(searched for: doi:10.29252/ijmt.12.1)
AIP Advances, Volume 11; https://doi.org/10.1063/5.0037071
This numerical study investigates the flow-induced vibration responses and energy harvesting characteristics of a low-mass square oscillator. We first test three typical incidence angles of α = 0°, 22.5°, and 45° with reduced velocities Ur ranging from 3.8 to 26. The most interesting phenomenon is that large-amplitude vibrations can be generated at high reduced velocities, regardless of the angle α. We show that this is because of the following mechanisms: (i) For α = 0°, galloping occurs, resulting in high-amplitude and low-frequency vibrations; (ii) for α = 45°, the cylinder undergoes vortex-induced vibrations (VIVs) without the high-amplitude galloping instability. The unsteady vortex shedding effects are enhanced by a very low mass ratio, leading to “VIV forever” in the tested range of Ur with high-level amplitudes; and (iii) for α = 22.5°, the oscillations in the high-Ur range include both VIV and galloping components. Thus, the large amplitude is caused by the galloping instability and enhanced vortex-shedding effects. Due to the existence of large-amplitude vibrations, the low-mass square cylinder demonstrates the potential and necessary robustness for energy harvesting applications. Overall, α = 45° is the most suitable arrangement for the conversion of power. To further improve the efficiency, we test a 45° cylinder under damping ratios ζ ranging from 0.01 to 0.7. The results indicate that the energy harvesting characteristics are sensitive to the damping ratio when ζ< 0.3. Of all the tested cases, ζ = 0.7 provides the highest average efficiency.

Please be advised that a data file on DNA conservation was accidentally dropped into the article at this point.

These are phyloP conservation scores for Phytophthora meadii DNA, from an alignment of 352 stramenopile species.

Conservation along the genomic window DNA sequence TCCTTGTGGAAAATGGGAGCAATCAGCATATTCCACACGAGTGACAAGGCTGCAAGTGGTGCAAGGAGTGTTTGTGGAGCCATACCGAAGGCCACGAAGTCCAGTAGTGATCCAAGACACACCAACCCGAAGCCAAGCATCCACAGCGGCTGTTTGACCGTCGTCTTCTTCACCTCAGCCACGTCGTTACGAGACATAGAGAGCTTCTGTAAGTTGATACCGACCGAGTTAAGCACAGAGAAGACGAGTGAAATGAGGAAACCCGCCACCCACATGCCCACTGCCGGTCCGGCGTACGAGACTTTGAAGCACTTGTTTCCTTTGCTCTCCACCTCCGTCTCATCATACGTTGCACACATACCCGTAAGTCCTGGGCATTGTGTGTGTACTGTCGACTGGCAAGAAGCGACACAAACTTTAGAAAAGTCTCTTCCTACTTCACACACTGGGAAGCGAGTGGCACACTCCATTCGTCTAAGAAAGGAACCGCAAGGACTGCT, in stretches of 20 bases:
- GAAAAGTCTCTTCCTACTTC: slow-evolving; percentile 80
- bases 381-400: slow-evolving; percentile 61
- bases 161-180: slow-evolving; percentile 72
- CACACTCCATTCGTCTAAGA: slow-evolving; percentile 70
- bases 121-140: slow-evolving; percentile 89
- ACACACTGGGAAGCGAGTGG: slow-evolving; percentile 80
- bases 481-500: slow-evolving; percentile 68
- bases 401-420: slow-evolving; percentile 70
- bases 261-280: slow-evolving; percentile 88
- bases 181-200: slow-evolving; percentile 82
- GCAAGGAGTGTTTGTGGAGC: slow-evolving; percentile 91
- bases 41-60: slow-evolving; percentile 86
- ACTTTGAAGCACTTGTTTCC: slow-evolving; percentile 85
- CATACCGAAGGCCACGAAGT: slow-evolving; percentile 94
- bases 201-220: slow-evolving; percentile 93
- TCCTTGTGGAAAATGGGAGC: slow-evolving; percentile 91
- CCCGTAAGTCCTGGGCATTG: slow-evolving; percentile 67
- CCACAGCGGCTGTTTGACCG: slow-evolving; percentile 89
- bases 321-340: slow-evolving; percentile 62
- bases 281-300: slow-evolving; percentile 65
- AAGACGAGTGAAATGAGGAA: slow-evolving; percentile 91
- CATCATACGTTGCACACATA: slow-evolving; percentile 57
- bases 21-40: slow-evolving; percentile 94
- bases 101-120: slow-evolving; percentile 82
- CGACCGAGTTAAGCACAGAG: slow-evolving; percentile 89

Ocean Engineering, Volume 197; https://doi.org/10.1016/j.oceaneng.2019.106867
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